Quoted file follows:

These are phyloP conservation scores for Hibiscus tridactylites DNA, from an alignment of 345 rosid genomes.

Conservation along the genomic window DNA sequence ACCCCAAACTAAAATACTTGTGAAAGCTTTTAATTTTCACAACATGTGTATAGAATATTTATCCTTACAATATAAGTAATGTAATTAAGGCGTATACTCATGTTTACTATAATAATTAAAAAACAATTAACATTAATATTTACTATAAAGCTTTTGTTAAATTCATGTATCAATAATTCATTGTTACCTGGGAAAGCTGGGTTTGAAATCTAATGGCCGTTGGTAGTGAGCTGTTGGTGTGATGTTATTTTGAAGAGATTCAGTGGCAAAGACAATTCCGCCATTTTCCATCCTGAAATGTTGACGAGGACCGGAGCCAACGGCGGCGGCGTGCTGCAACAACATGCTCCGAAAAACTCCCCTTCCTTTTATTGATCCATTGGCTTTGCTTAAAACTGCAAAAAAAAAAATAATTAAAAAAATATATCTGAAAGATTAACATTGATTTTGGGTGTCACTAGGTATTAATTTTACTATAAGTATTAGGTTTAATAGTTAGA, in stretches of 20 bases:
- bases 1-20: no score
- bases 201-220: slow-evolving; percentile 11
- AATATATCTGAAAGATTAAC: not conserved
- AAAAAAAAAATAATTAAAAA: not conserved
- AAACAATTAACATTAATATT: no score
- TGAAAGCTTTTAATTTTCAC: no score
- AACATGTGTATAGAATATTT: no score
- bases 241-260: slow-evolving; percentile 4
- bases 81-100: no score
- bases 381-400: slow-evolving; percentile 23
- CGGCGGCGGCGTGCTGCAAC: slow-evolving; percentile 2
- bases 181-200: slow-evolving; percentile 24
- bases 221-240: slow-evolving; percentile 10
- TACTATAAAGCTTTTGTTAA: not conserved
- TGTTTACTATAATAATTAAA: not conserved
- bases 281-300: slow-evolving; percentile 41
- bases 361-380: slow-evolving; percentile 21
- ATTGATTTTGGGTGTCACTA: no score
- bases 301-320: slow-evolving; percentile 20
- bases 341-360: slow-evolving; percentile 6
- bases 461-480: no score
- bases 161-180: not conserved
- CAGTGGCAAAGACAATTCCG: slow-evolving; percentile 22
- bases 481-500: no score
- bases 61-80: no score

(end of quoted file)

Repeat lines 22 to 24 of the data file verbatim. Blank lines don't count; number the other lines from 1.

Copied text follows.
- bases 341-360: slow-evolving; percentile 6
- bases 461-480: no score
- bases 161-180: not conserved